Preferred materials for the additional growing surfaces are those suitable for long-term exposure to an aqueous growing medium useful for supporting fungal growth; typically this includes the same materials used for construction of the containers in which the cultures are grown. Stainless steel, polyethylene, polypropylene, polystyrene, nylon, polyvinyl chloride, fiberglass, polyurethane, and TEFLON™ can all be used, for example. Stainless steel mesh or screen works well, as do polypropylene mats, cured polyurethane foam such as acoustic material, and TEFLON™. Each of these is sometimes a preferred material. Combinations of these materials and of their shapes and textures may be employed, and different methods for holding them in place can be combined as well.
The medium may be agitated by stirring or bubbling gas through it, for example. In a particular embodiment, however, the medium was not agitated. Instead, it was maintained as a very shallow suspension, where the culture was not over about 1-6 inches deep, or about 2 inches, or about 3 inches, or about 4-5 inches deep: if a deeper suspension is used and the culture depth is significantly greater than 6 inches, some form of agitation or aeration may be used.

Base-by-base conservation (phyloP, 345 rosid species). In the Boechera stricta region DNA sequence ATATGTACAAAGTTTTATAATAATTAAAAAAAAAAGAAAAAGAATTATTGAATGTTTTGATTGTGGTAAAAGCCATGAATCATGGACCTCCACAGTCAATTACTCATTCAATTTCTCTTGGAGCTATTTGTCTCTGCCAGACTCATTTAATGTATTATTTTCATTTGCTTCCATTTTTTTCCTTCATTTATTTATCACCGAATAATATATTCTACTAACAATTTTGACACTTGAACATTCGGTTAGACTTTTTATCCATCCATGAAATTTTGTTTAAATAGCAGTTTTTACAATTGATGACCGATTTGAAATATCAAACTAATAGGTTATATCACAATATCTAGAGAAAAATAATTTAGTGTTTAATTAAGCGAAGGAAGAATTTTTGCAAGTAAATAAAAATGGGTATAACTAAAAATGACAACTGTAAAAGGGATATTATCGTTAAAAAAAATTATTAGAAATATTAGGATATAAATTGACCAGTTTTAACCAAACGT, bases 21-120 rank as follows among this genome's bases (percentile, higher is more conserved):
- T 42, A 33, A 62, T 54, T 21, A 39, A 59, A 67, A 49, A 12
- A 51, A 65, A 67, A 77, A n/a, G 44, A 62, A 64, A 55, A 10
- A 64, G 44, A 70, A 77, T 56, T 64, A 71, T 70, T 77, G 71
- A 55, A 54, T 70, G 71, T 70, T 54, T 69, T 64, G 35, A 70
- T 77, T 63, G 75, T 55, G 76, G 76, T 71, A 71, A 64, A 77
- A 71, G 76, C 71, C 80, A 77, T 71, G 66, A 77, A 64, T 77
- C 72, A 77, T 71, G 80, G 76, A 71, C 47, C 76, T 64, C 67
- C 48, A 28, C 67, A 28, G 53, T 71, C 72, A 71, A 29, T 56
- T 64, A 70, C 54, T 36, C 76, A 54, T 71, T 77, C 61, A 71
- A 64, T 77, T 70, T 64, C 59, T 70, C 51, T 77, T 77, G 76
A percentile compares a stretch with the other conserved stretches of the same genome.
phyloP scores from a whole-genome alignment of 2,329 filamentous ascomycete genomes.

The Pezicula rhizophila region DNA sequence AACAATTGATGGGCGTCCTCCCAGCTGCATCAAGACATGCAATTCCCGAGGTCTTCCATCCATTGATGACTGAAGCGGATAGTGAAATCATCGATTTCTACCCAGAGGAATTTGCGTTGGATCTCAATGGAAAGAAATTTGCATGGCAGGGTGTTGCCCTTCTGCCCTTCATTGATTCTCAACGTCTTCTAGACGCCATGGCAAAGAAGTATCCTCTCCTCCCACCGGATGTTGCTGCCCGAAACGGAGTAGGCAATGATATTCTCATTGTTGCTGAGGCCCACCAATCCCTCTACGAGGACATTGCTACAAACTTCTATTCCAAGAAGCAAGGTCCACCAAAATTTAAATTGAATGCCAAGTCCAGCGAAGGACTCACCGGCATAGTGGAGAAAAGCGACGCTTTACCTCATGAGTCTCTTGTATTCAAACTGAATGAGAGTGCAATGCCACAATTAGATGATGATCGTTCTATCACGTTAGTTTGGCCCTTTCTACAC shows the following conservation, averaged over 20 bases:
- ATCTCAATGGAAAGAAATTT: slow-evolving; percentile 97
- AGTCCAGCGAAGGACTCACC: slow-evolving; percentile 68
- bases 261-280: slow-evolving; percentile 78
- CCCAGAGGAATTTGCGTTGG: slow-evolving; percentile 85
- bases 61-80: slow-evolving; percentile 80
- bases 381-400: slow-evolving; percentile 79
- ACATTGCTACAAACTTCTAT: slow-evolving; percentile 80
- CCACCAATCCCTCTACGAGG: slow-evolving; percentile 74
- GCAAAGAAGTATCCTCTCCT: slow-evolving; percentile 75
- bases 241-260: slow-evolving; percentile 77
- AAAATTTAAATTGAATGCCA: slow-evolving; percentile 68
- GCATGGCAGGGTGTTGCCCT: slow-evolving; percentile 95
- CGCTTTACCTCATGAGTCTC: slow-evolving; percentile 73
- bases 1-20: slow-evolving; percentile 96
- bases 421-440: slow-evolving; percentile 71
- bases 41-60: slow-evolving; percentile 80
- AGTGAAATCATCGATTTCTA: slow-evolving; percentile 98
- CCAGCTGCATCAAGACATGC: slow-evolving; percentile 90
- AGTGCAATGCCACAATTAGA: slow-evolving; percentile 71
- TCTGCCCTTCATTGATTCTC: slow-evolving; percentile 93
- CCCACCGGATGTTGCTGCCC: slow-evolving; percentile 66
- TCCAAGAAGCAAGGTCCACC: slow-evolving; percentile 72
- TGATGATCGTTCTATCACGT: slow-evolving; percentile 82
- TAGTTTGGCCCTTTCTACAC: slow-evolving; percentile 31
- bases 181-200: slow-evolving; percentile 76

For larger scale production, it is sometimes preferred to agitate the medium. Significant improvement in growth for large scale production is sometimes achieved when suitable agitation is used to mix the growing medium and to increase contact of the medium with the mycelia, without unduly disturbing the mycelial mats. This is beneficial because a stationary culture tends to have some of the medium that is not in contact with the fungus, and thus neither provides nutrient to the fungus nor receives exudates that include the bioactive chemical species of interest. This mixing can be achieved by gentle agitation of the medium in which the fungus grows or by bathing the fungal growth above the medium with the growing medium. In some embodiments it is accomplished by a lifting pump system that takes medium from near the bottom of the growing container, or at least from a point below the majority of the fungal growth at the particular growth stage, and distributes it over the growing fungus. The medium can be sprinkled, dripped or sprayed onto the growing fungal mat, or it can be allowed to flow gently enough over the growing fungus to avoid disruption of its growth. It can also simply be redirected into the medium in a way that encourages mixing, e.g. it can be returned to the container at a point sufficiently removed from the point where it is taken in by the pumping system so that the net result is a gently current within the medium. Alternatively, a subsurface pumping system or mixing device such as a stirring mechanism can be used to gently direct fluid that is not in contact with the mycelia into or onto the mycelial mat from below, without unduly disturbing the mat structure, or at least to agitate the medium beneath a growing mycelial mat. In this way, a relatively small growing culture can produce a large volume of culture fluid containing the compositions of the invention.